The FINANCIAL — According to RIA Novosti, the European Commission is to hold an extraordinary session of the EU Gas Coordination Group in Brussels on January 19 to discuss energy supplies in the wake of the Russian-Ukraine gas dispute.
The meeting will not be attended by Russian or Ukrainian representatives, said EC spokesman Ferran Tarradellas Espuny, as the session is designed to evaluate "the situation of gas deliveries to EU member states."
The EC welcomed an agreement reached in Moscow on January 18 between Russian Prime Minister Vladimir Putin and his Ukrainian counterpart Yulia Tymoshenko that should make it possible to restart gas supplies to Europe. However, the organization also said that a "test" of Russia's reliability of a gas supplier and of Ukraine's as a transit-country would be their willingness to promptly resume supplies to Europe.
The deal is expected to be signed on January 19. Under the agreement, Ukraine will enjoy in 2009 a 20% discount on prices that European consumers pay for Russian gas, while Kiev will not increase the current transit fees. Ukraine and Russia also agreed not to use intermediaries in gas trading.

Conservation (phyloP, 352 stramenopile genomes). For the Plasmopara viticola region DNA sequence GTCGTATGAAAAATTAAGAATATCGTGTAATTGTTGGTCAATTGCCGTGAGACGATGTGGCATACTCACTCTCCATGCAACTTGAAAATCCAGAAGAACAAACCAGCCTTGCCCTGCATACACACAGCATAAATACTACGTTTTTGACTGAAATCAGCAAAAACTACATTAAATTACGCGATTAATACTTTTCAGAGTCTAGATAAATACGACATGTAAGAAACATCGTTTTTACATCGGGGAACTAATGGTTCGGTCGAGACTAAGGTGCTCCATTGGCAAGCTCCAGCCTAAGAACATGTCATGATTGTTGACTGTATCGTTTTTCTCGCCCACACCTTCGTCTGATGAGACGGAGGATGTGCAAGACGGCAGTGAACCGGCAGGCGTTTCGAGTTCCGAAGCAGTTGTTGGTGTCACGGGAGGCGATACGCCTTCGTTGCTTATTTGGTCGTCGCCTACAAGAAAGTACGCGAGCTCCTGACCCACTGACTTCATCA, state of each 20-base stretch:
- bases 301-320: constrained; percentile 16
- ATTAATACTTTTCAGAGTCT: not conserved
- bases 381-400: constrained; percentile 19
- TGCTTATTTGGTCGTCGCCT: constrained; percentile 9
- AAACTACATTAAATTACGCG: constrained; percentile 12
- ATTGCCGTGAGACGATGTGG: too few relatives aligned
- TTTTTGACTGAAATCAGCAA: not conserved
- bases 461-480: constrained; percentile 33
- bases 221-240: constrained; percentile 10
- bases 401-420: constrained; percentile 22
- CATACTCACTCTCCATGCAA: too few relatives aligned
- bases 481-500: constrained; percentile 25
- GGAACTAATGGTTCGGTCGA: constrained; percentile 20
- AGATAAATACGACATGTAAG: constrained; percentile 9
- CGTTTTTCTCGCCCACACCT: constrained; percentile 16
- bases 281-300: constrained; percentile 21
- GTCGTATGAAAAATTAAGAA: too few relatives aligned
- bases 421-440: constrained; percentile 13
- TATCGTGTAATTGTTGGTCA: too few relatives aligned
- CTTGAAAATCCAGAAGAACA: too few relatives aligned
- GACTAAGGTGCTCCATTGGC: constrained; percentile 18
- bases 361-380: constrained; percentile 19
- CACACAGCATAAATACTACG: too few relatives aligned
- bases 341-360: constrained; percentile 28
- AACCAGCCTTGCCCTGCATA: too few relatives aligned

Some confusion remains as to whether or not the deal has been backed by Ukrainian President Viktor Yushchenko. However, Tymoshenko is due to return to Moscow on January 19 to sign the agreement with Putin.
Czech Industry Minister Martin Riman, whose country holds the EU presidency, said, "We remain realistic. Over the past few days we have seen several similarly hopeful moments. The only thing that counts for the EU is the resumption of gas supplies. For the time being it is not clear when this resumption will take place."
Russia suspended supplies to Ukraine on January 1 after the former Soviet neighbors failed to agree on debt and prices for 2009. A week later, Gazprom cut off gas supplies to the EU, saying Ukraine was stealing gas intended for European consumers.
Following mediation by the EU, the two sides agreed to resume supplies, but deliveries did not restart, with each side blaming the other for the lack of progress. Almost 20 countries in Europe have been affected by the dispute. The EU has called the cut in supplies "completely unacceptable."